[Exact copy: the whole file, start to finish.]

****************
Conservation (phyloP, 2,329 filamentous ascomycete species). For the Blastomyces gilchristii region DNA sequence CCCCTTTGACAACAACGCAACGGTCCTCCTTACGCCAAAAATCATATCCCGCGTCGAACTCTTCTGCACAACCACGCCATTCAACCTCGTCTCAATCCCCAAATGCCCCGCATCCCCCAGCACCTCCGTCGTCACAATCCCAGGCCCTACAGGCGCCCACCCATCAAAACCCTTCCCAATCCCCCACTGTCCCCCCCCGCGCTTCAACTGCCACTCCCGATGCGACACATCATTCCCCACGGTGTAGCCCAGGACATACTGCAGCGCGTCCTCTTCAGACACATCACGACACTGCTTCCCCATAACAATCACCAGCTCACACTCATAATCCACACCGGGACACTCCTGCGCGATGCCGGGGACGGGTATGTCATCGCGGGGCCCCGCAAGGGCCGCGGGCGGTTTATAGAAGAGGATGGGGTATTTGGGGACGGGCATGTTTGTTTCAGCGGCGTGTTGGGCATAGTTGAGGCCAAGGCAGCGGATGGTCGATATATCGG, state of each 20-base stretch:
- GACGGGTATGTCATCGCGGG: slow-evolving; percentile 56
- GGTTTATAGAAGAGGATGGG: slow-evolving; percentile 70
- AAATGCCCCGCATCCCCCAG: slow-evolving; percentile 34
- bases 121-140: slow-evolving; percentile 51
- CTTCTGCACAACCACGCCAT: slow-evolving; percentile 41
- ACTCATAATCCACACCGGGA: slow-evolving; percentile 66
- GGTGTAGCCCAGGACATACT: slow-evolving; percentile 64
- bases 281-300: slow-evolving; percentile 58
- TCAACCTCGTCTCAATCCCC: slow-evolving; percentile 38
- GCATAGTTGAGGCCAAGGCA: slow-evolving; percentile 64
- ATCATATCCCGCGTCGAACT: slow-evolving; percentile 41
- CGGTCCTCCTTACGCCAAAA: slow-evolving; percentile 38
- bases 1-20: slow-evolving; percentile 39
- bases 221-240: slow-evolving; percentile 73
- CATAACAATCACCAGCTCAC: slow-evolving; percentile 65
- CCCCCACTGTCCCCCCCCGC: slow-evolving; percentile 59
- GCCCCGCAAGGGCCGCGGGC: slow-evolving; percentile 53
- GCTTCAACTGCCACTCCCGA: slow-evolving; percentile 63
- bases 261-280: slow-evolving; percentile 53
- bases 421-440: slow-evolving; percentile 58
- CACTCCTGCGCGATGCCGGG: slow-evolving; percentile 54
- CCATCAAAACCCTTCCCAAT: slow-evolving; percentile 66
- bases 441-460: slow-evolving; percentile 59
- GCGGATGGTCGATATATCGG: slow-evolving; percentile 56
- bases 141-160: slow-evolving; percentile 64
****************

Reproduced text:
Conservation (phyloP, 2,329 filamentous ascomycete species). For the Blastomyces gilchristii region DNA sequence CCCCTTTGACAACAACGCAACGGTCCTCCTTACGCCAAAAATCATATCCCGCGTCGAACTCTTCTGCACAACCACGCCATTCAACCTCGTCTCAATCCCCAAATGCCCCGCATCCCCCAGCACCTCCGTCGTCACAATCCCAGGCCCTACAGGCGCCCACCCATCAAAACCCTTCCCAATCCCCCACTGTCCCCCCCCGCGCTTCAACTGCCACTCCCGATGCGACACATCATTCCCCACGGTGTAGCCCAGGACATACTGCAGCGCGTCCTCTTCAGACACATCACGACACTGCTTCCCCATAACAATCACCAGCTCACACTCATAATCCACACCGGGACACTCCTGCGCGATGCCGGGGACGGGTATGTCATCGCGGGGCCCCGCAAGGGCCGCGGGCGGTTTATAGAAGAGGATGGGGTATTTGGGGACGGGCATGTTTGTTTCAGCGGCGTGTTGGGCATAGTTGAGGCCAAGGCAGCGGATGGTCGATATATCGG, state of each 20-base stretch:
- GACGGGTATGTCATCGCGGG: slow-evolving; percentile 56
- GGTTTATAGAAGAGGATGGG: slow-evolving; percentile 70
- AAATGCCCCGCATCCCCCAG: slow-evolving; percentile 34
- bases 121-140: slow-evolving; percentile 51
- CTTCTGCACAACCACGCCAT: slow-evolving; percentile 41
- ACTCATAATCCACACCGGGA: slow-evolving; percentile 66
- GGTGTAGCCCAGGACATACT: slow-evolving; percentile 64
- bases 281-300: slow-evolving; percentile 58
- TCAACCTCGTCTCAATCCCC: slow-evolving; percentile 38
- GCATAGTTGAGGCCAAGGCA: slow-evolving; percentile 64
- ATCATATCCCGCGTCGAACT: slow-evolving; percentile 41
- CGGTCCTCCTTACGCCAAAA: slow-evolving; percentile 38
- bases 1-20: slow-evolving; percentile 39
- bases 221-240: slow-evolving; percentile 73
- CATAACAATCACCAGCTCAC: slow-evolving; percentile 65
- CCCCCACTGTCCCCCCCCGC: slow-evolving; percentile 59
- GCCCCGCAAGGGCCGCGGGC: slow-evolving; percentile 53
- GCTTCAACTGCCACTCCCGA: slow-evolving; percentile 63
- bases 261-280: slow-evolving; percentile 53
- bases 421-440: slow-evolving; percentile 58
- CACTCCTGCGCGATGCCGGG: slow-evolving; percentile 54
- CCATCAAAACCCTTCCCAAT: slow-evolving; percentile 66
- bases 441-460: slow-evolving; percentile 59
- GCGGATGGTCGATATATCGG: slow-evolving; percentile 56
- bases 141-160: slow-evolving; percentile 64